BuzzFlash: We have an award called the BuzzFlash Media Putz of the Week, which readers nominate. They're generally Fox reporters or anchors, or one of the ten right-wing hate hosts you've profiled. I feel it is important to consider that so much of what is said is said in a premeditated way for shock value. Ann Coulter says things to be outrageous. She says Timothy McVeigh picked the wrong target. He should have blown up The New York Times building. I'm paraphrasing. I also recall her saying that she thought Bill Clinton was a latent homosexual. She was picking her words for shock value, you got the feeling. It runs so counter-intuitive to Bill Clinton's reputation that there's no basis for it. It's just for shock value.

Rory O'Connor: Sure.

BuzzFlash: Chris Matthews said to her, so you're saying Bill Clinton is a latent homosexual. And she said yes. So she's trying to get publicity. There's no other explanation for it.

Rory O'Connor: That's my point. How many times do they put this woman on The Today Show? And then Matt Lauer goes, oh, my God, you can't be really saying this. But please come back tomorrow and say some more of it.

Why? Not only does it boost the ratings of The Today Show, but that little quote also gets disseminated by NBC over the Internet. People come to their website. The buzz begins here. It's covered on NBC Nightly News. And everybody says, oh, my God, did you hear latest outrage by Ann Coulter? So, of course, it's a symbiotic relationship between the mainstream media and the shock jocks and the Ann Coulters of the world to scratch each other's back in order to sell more product. Coulter sells books. General Electric sells more ads. It works for all of them. But it's not working for our society.

BuzzFlash: There's a word we use on BuzzFlash for a lot of the right-wing hate radio and Fox News, which is demagoguery. But we as human beings obviously have two sides to us. We have our good instincts, that are supportive of other people and inclusive of other people, and we have our most base instincts that go back to our Neanderthal past of being tribal, of killing outsiders, of hating or fearing them.

Rory O'Connor: The reptilian brain.

BuzzFlash: The reptilian brain. It's us against them. And demagoguery obviously played a role during World War II and World War I. It was used by all sides in a way, with propaganda to elicit an emotional response to the other, to "them," to the outsiders. That seems to me to essentially define right-wing radio today. The shock jocks basically say they -- the "them" -- are hateful. "They're" trying to destroy America. It's about the enemy within -- the Democrats. Ann Coulter says this quite frequently -- the Democrats are, by their very nature, un-American or anti-American. If you're not of the same mind as Ann Coulter or Rush Limbaugh or Michael Savage, you're like a cancer upon America.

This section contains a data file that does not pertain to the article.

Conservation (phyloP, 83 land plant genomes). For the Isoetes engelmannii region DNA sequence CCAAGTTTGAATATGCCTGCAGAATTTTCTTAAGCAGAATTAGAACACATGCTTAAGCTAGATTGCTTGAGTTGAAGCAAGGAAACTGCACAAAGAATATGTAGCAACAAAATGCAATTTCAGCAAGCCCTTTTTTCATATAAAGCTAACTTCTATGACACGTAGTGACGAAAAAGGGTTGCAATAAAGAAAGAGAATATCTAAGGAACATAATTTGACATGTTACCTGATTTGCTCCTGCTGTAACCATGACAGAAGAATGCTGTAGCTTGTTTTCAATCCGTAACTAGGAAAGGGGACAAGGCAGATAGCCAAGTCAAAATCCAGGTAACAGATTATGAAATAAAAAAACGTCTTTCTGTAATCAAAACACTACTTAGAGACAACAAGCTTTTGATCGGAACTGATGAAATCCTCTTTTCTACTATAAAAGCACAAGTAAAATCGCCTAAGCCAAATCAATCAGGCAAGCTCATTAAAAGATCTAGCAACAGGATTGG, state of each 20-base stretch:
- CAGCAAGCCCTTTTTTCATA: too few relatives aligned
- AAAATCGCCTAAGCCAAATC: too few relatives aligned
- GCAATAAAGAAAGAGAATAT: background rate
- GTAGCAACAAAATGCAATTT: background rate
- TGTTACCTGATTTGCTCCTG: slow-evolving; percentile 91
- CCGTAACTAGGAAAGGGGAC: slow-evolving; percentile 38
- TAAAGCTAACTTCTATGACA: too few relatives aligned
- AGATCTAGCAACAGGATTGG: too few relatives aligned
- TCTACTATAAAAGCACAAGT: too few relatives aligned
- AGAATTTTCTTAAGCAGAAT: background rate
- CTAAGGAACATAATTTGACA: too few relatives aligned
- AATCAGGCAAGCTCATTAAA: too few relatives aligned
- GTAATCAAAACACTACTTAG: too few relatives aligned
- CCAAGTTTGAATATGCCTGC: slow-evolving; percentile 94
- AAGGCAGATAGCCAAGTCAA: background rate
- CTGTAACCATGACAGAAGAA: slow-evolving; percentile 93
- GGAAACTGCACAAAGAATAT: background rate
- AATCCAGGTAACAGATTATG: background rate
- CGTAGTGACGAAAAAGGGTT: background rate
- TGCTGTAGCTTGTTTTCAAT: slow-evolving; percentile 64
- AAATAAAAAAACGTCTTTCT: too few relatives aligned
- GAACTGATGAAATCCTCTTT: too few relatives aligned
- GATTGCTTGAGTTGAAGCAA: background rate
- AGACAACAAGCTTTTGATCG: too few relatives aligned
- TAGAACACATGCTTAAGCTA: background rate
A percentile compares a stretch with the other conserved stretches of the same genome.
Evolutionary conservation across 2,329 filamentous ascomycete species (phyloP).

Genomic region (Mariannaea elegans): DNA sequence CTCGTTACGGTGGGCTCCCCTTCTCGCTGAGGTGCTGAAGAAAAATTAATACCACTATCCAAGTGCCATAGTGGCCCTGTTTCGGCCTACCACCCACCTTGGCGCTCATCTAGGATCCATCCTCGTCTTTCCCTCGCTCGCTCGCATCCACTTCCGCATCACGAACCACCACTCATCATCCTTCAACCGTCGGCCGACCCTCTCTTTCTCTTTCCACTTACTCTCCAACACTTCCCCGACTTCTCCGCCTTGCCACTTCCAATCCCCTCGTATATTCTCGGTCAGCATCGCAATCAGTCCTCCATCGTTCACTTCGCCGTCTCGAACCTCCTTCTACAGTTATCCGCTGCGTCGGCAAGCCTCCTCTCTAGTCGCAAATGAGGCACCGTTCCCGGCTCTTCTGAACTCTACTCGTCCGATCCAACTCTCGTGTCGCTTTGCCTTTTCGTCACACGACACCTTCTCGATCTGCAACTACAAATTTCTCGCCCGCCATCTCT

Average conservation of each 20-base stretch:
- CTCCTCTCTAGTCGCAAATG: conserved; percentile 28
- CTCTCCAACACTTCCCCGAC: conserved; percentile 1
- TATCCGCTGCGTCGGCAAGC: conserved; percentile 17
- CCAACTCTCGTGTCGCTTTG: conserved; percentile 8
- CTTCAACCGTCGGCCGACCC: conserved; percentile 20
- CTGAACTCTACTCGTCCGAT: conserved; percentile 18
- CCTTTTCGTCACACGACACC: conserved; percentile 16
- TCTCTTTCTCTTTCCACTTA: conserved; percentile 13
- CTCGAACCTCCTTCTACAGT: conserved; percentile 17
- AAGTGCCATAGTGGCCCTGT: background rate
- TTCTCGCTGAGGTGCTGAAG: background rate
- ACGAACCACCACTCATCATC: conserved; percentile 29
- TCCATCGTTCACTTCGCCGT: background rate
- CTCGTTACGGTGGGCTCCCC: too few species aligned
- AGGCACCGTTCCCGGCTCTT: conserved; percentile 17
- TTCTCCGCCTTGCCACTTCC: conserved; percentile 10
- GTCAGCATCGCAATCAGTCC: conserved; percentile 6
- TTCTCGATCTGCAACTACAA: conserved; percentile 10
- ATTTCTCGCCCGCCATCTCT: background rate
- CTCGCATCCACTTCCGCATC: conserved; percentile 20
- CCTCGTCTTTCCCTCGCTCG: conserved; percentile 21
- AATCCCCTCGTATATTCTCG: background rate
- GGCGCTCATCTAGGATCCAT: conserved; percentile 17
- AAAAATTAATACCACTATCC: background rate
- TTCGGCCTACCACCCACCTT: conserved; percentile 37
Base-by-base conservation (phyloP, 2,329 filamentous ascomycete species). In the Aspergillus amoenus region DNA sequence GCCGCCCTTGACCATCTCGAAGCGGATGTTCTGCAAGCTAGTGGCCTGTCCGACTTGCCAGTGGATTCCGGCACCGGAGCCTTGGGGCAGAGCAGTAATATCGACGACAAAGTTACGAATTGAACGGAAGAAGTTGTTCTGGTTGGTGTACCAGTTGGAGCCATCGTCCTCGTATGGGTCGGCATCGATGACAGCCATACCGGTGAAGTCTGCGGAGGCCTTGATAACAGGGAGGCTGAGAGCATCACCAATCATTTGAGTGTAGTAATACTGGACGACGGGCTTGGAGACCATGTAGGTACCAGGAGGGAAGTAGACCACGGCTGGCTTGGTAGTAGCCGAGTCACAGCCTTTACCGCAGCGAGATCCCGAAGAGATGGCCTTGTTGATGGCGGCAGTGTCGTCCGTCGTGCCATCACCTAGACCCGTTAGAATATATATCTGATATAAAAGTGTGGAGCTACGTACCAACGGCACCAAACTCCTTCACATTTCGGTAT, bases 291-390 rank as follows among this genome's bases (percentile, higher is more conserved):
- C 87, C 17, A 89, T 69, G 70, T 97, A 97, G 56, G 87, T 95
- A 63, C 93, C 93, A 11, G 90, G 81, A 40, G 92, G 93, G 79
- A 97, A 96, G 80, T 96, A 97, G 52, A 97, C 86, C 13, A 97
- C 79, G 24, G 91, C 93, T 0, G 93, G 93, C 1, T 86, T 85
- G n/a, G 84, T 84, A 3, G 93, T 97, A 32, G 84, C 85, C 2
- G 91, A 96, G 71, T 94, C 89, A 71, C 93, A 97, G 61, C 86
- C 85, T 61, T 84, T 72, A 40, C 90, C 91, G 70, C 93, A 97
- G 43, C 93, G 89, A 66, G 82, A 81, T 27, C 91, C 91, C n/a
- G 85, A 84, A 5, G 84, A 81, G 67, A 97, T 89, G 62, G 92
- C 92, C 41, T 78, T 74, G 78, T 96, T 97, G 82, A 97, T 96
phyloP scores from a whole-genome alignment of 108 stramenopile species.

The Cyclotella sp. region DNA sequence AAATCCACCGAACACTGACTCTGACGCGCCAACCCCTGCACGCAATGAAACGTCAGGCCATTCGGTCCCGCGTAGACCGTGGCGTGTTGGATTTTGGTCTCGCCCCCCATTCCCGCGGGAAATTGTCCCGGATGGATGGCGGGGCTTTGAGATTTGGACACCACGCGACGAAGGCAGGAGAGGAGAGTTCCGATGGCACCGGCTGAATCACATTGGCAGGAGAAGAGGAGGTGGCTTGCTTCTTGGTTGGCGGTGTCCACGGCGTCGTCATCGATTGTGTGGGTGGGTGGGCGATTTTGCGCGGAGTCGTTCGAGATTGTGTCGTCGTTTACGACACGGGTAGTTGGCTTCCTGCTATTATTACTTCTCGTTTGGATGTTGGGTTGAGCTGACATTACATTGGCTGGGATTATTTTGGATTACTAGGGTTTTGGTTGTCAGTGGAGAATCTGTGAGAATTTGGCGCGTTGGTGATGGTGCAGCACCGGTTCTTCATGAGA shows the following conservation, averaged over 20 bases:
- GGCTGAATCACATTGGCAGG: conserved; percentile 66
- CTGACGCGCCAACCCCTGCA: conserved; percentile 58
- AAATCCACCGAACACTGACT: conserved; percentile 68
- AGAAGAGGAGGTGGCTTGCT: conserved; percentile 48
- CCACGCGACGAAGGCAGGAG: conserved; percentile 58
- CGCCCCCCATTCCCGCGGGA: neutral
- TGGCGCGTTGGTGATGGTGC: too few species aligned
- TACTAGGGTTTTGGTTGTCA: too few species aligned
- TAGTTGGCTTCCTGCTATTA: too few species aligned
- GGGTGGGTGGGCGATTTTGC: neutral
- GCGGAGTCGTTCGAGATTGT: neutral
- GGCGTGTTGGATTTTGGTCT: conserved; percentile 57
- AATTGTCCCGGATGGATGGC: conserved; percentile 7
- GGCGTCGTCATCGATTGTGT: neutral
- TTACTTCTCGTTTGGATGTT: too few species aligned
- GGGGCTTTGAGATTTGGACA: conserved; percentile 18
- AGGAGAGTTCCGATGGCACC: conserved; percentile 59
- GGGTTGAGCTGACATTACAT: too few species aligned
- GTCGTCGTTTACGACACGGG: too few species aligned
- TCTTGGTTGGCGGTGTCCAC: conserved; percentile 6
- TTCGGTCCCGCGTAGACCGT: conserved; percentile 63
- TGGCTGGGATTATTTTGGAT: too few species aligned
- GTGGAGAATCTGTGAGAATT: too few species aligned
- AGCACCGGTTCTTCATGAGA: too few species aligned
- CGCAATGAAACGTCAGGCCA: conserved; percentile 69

Rory O'Connor: That's why I wrote the book. I had been blogging a lot about this because. What I found was I was getting a lot of comments on progressive sites where I post, and often it was to the effect of, why don't you just lighten up? Why are you being so politically correct, Rory? It's just a joke. It's just entertainment.

Moreover, other people would push back even harder and say that was an act of censorship and they thought I should be an advocate for free speech. Why was I trying to shut down the free speech of these people? If I didn't like it, I should just change the channel.

Frankly, what moved me to write the book was my own shock at that type of response from my audience and the progressive side. There were a lot of people who didn't know or didn't care, and smirked about my talking about the public airwaves -- that we own these airwaves and I'm not going to put up with it as an owner.

Some people are saying, you make too much of this. He did it once and he apologized. Why do you keep victimizing him? I say we've got a real problem here in America. Ironically, I begin the book by quoting two fairly disparate people. One is Senator Trent Lott, who said that talk radio is ruining America and we have to deal with that problem. And the other is Jon Stewart, who said the CNN program "Crossfire" was hurting America.

I wrote this book because I felt that this is hurting America. I have two sons who are teenagers, and they look at this stuff. They come to me and say, Dad, what do you make of this? They often end up playing devil's advocate and parrot back some of the media responses. So it's personal for me.

I didn't want to feel I left a legacy for my children of this sort of hateful talk. You stand up and say, look, not in my country. I'm not going to stand here and be silent while you go and dehumanize everyone who disagrees with you.

The reason for that is I've been a journalist for thirty years. I've covered not only this country, a lot of other countries. I've seen what's happened in other countries when the media was used for hateful purposes, and when people didn't stand up. I don't think it's too great a stretch to look at how radio was used in Rwanda where genocide resulted in 800,000 people's deaths.

There's a slippery slope there. Anyone who does truly care about this country can stand up and just say that this is not acceptable. We're not going to put up with it. We're going to do everything we can to call it out and to stop it. That's what led me to write the book.

And I'm going to keep on writing about this. Every time these guys come up with crap, I'm going to call them on it and say it's crap. And I hope the audience will join with me. I think more and more people are coming to the same realization.

BuzzFlash: Thank you very much. We highly recommend the book, Shock Jocks, Hate Speech & Talk Radio, America's 10 Worst Hate Talkers and the Progressive Alternatives. Thanks again.

Rory O'Connor: Thank you for your interest.

BuzzFlash Interview conducted by Mark Karlin.

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Resources

Shock Jocks: Hate Speech and Talk Radio: America's Ten Worst Hate Talkers and the Progressive Alternatives (Paperback), by Rory O'Connor, with Aaron Cutler, available from BuzzFlash.
A BUZZFLASH INTERVIEW
Read 3312 times Last modified on Monday, 23 June 2008 19:57